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NAS hdd DIY setup at home


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#1 badbassrandy

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Posted 01 September 2016 - 01:34 PM

Hello. I recently got a deal on a naked NAS harddrive for cheap and I'd like help on setting up a NAS system at home. The internet is only confusing me further. I am a n00b at this kind of thing, completely.

 

I have this harddrive: http://www.newegg.com/Product/Product.aspx?Item=N82E16822178393

 

Do I just need an enclosure like this?  https://www.amazon.com/dp/B00FXWJMBS/ref=wl_it_dp_o_pC_S_ttl?_encoding=UTF8&colid=3IE1UI7I1Z8U0&coliid=IE2XDXS1S3491

 

And then formatting, etc., I'm lost on! Thanks so much for any guidance.



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#2 smax013

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Posted 01 September 2016 - 09:27 PM

FWIW, the NAS drives are kind of meant for multiple drive (aka RAID) NAS systems such as this (as an example...there are many other options...I run a 4 bay ReadyNAS device). They are supposed better able to deal with the additional vibrations of the multiple drives in an NAS or server. That is why they will be more expensive than the "equivalent" desktop drive.

Of course, at the end of day, it is still just a disk drive that you can use how you want. So, it if you want to use it as a desktop drive or in a USB external enclosure or the 1 drive bay NAS to which you linked, then that is fine too.

Now, I have no clue how good that NAS enclosure you picked may or may not be, so I cannot really comment on how well it might work.

But, it should work like a typical NAS. A NAS is in essence as computer that is running some OS (many times some flavor of Linux, but could be something completely proprietary) that will then act as a server that shares its drives across the network to multiple computers/devices. So, typically you just stick the blank drive in the NAS enclosure and it will do the appropriate formatting. You then access the settings for the NAS either through software that you install or by way of the devices IP address in a browser (the former is usually just a basic program to expedite the latter). You then adjust the settings of the NAS. The primary settings you will deal with is setting up "shares" and users for those shares. The "shares" are basically network drives that you will then "attach" through Windows and will typically require a user account to then mount/"attach".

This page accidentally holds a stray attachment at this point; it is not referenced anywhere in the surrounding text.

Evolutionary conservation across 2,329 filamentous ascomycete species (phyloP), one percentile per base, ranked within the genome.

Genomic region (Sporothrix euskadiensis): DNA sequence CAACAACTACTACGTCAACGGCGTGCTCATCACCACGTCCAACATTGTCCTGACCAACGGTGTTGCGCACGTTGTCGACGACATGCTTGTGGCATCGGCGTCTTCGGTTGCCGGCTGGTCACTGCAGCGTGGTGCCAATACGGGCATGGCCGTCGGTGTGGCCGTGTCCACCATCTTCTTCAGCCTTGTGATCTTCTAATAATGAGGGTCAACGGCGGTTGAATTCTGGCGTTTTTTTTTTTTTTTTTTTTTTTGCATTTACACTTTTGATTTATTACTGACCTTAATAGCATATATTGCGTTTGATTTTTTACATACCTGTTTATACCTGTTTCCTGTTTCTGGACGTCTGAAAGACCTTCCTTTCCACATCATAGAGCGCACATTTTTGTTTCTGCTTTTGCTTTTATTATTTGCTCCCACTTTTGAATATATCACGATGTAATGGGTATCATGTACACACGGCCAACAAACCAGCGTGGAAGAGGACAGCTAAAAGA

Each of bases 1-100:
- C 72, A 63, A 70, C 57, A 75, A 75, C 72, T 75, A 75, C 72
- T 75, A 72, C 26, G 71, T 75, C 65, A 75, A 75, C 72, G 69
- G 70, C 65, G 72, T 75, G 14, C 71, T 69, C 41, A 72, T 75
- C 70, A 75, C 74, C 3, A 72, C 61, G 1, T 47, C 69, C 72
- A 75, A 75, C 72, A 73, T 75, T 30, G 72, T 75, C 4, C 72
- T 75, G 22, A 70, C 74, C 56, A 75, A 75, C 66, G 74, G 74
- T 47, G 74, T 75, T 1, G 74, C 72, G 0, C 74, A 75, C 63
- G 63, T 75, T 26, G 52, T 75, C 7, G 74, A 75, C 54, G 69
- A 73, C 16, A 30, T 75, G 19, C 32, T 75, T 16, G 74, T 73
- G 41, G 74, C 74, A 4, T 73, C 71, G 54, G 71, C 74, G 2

If you are going to only use it with one computer, then you may be better off just getting a regular USB external enclosure for it. NAS devices are generally most useful when you have multiple devices that you want to access files on the NAS. If it is only one device, then a USB enclosure will be faster, even if the NAS (and all Ethernet cables, switches and your computer) is capable of Gigabit Ethernet.

#3 badbassrandy

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Posted 02 September 2016 - 03:03 PM

Very help and very, very informative. Thank you sir.

 

All pretty much over my head still, but sounds like if I find a decent enclosure, the rest will work itself out. I hope it is that simple.

 

I am trying to use it almost as a cloud type of storage, and access it on my two laptops and Android phone.

 

The NAS drive did not jibe with another regular external drive enclosure I had laying around.



#4 smax013

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Posted 02 September 2016 - 07:02 PM

Very help and very, very informative. Thank you sir.
 
All pretty much over my head still, but sounds like if I find a decent enclosure, the rest will work itself out. I hope it is that simple.


More or less. For many NAS devices, the drive will be formatted automatically when installed and the NAS is powered up (that is definitely the case with my 4 bay NAS). For others, you might need to go into the settings and manual initiate the formatting of the drive. You will basically be able to tell when you go into the settings what the status of the drive(s) is. And you will have to go into the settings to setup your shares and users at minimum, as I mentioned before.
 

I am trying to use it almost as a cloud type of storage, and access it on my two laptops and Android phone.


That is basically what they are for...being able to access files on your local network at home by multiple devices. And some NAS devices will allow you access your files remotely (i.e. while out of the house).
 

The NAS drive did not jibe with another regular external drive enclosure I had laying around.


It should work with any 3.5" SATA hard drive enclosure. So, if that is the type of drive enclosure you have and it did not work, then it could be an issue with the drive or the enclosure. You may want to test the drive before you go and buy a NAS enclosure. It would be a bummer to pay more money for an enclosure and then find out that the drive is bad or dead.

#5 badbassrandy

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Posted 09 September 2016 - 11:29 AM

Again, very very helpful. I really appreciate it. I'm not going to do anything till I check the drive for actual functionality. Thanks!

#6 smax013

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Posted 10 September 2016 - 12:27 PM

Glad to help.




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